The Potential for Community-Based Ecotourism Development

Theoretical Foundation

The initial area of stakeholder theory application was in the business domain. The theory offered the potential for improvement in quality management and operational performance. However, over time it was successfully adopted in other disciplines. The core concept of the theory is stakeholders – individuals or groups that share a common interest in a given system. The activities of stakeholders are usually determined by the magnitude of the group and range from individual to international. The main issue covered by the theory is the effect of the said groups’ participation in a venture on its success. Since the complexity of the said effect increases with the number and magnitude of the involved parties, the necessity emerges for the stakeholder analysis.

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The interaction of institutions and individual users in the tourism industry was aided by the utilization of stakeholder theory in the areas of planning, resource management, and development. Byrd (2007) successfully utilized the theory in a study that identified present and future host communities as well as present and future visitors as the most significant stakeholders in the development of sustainable tourism. These findings provided planners and developers with a more precise image of their target audience and provided them with an overview of the possible approaches to interaction.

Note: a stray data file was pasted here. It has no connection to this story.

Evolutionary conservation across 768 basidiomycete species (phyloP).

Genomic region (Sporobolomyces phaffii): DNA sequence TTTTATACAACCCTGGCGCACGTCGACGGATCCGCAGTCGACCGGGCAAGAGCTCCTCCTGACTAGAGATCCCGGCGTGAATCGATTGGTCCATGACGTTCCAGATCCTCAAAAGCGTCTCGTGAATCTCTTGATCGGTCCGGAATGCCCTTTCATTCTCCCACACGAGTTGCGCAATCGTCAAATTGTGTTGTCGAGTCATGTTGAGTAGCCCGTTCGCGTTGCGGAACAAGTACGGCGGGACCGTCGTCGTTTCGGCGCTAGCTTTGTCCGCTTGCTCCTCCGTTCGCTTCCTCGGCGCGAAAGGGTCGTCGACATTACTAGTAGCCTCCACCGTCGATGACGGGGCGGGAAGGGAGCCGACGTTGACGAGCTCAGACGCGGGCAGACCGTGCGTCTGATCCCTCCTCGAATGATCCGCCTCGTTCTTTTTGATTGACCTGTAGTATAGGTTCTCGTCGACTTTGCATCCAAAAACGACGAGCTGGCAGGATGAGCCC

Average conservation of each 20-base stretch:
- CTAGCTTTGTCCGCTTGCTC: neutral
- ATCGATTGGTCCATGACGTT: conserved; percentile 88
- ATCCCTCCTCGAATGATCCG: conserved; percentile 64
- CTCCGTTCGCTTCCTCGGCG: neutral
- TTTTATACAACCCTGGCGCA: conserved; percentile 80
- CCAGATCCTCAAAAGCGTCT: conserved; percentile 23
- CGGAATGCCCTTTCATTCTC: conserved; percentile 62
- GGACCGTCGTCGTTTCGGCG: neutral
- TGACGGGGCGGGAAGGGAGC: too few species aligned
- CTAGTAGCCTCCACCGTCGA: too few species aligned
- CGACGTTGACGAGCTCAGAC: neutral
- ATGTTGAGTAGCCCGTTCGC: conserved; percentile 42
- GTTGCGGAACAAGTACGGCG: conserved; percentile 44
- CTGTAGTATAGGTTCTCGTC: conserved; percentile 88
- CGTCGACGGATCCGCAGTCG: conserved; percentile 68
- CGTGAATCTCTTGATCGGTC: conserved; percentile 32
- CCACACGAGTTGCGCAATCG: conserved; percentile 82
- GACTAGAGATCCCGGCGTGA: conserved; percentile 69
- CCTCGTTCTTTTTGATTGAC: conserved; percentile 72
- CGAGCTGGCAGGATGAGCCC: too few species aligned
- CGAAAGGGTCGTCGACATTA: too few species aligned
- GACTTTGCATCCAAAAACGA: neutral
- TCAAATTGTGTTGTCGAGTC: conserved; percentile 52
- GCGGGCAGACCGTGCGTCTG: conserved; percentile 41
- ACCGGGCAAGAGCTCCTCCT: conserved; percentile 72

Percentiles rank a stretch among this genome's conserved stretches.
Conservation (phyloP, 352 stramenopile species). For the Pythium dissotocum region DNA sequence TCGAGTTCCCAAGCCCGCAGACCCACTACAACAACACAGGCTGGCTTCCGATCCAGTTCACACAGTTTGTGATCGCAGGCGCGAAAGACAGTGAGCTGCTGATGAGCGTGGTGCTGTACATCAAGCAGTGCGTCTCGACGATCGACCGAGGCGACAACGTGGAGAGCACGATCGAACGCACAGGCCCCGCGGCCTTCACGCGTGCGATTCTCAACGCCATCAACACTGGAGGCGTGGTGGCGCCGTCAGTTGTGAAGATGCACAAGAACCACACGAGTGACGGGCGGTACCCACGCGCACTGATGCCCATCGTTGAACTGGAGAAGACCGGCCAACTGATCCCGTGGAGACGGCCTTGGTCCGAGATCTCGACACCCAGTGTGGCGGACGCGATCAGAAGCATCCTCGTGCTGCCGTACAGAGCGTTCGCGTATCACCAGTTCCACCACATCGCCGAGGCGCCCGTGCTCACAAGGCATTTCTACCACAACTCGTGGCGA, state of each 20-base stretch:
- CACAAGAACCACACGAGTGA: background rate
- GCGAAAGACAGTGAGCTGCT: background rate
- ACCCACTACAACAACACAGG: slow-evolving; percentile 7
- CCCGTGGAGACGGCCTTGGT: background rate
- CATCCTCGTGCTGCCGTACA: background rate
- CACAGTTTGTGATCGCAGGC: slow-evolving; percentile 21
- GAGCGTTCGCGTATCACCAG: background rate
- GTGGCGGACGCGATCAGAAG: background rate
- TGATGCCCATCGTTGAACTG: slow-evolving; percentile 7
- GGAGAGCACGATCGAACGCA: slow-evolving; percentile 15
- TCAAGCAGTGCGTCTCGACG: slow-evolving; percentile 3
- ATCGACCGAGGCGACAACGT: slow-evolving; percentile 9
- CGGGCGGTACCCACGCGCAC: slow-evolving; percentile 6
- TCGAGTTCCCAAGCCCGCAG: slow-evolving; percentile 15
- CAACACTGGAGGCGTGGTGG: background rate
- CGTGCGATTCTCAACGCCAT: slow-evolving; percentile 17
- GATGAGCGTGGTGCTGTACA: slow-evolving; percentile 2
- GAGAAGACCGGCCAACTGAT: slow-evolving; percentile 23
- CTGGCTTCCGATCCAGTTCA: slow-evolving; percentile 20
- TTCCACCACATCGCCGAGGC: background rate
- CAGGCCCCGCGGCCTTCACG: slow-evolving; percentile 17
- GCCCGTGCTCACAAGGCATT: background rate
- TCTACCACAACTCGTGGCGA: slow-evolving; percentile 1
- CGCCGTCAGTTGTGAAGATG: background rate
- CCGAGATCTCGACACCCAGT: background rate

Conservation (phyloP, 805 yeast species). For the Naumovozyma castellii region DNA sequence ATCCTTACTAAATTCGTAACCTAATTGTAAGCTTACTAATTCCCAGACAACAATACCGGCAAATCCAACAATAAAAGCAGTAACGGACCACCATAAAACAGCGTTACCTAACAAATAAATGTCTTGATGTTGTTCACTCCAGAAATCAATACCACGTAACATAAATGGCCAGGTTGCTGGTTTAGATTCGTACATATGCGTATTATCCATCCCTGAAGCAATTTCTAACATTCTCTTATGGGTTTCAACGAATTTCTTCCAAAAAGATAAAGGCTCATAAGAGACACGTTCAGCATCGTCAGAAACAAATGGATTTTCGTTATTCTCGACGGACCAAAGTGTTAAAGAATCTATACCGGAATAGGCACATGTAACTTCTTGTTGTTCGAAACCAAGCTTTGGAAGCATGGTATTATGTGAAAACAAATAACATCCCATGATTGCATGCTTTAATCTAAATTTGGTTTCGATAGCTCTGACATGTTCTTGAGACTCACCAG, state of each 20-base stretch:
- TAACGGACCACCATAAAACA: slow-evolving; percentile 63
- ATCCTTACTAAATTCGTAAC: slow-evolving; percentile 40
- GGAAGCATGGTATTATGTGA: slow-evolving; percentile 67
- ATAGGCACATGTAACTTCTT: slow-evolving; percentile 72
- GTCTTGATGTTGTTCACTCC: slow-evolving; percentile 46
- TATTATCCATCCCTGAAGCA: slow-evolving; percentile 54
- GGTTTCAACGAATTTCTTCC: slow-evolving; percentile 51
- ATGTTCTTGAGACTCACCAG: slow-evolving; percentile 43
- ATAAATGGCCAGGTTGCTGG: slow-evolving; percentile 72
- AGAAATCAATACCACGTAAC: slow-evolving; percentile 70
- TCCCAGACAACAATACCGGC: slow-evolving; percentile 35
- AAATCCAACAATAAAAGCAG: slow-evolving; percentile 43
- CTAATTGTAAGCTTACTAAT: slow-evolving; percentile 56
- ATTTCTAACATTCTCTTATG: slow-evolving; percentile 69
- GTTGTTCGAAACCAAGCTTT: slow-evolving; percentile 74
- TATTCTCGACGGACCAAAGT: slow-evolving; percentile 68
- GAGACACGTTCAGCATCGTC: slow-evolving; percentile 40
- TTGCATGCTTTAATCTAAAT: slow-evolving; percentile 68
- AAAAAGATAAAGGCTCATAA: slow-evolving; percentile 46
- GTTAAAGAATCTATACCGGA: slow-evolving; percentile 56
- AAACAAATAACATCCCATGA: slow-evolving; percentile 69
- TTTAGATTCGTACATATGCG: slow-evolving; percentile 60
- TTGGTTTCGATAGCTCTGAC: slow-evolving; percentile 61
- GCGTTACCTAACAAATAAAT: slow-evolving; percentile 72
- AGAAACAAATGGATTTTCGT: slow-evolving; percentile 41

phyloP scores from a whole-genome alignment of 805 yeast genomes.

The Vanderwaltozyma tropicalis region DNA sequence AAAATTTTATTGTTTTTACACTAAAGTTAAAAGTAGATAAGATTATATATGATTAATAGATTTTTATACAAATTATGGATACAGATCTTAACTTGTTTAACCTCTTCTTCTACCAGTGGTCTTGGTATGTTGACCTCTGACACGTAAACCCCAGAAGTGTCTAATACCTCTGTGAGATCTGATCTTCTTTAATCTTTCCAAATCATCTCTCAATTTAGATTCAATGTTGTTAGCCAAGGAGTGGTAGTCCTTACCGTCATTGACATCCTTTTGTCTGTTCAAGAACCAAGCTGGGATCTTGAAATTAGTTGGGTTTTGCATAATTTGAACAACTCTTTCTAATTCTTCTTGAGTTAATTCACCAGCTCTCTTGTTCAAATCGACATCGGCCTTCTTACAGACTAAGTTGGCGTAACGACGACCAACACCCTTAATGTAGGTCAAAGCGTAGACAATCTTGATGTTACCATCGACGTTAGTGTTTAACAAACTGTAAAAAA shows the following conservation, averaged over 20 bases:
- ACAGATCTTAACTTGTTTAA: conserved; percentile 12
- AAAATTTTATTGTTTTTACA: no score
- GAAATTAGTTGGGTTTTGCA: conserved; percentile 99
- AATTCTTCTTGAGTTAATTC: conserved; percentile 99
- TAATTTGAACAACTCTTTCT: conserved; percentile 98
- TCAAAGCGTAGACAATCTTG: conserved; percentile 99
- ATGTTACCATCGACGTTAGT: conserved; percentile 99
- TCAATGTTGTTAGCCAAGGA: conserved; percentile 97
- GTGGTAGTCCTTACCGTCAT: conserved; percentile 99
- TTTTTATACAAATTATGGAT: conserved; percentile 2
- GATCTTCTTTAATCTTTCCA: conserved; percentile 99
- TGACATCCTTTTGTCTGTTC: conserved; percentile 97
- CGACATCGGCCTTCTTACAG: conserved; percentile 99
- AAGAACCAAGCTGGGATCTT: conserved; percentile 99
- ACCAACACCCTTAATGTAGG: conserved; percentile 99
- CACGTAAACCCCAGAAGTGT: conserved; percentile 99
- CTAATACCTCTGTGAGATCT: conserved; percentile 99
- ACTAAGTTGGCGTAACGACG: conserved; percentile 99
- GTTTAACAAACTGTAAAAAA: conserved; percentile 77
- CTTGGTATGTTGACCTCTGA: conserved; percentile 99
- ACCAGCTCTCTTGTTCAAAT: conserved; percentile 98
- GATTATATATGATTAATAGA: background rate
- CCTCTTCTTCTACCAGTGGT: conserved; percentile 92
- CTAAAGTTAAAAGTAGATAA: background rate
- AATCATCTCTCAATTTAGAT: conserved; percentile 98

Mulale (2005) expanded on the classification of stakeholders participating in community-based natural resource management (CBNRM). According to the author, the saliency, dependency, demand, and risks levels were unique for each stakeholder (Mulale, 2005). Such classification revealed the causes of insufficient incentives available to some stakeholders and, by extension, centralization and regulation instead of devolution and participation. The gradual adoption of the stakeholder theory in the tourism sector allowed for a more encompassing perception of the parties involved in the process by expanding the participant list to include local businesses, indigenous groups, and residents. It also contributed to the shift from the more rigid top-down approach towards a more productive and efficient bottom-up partnership.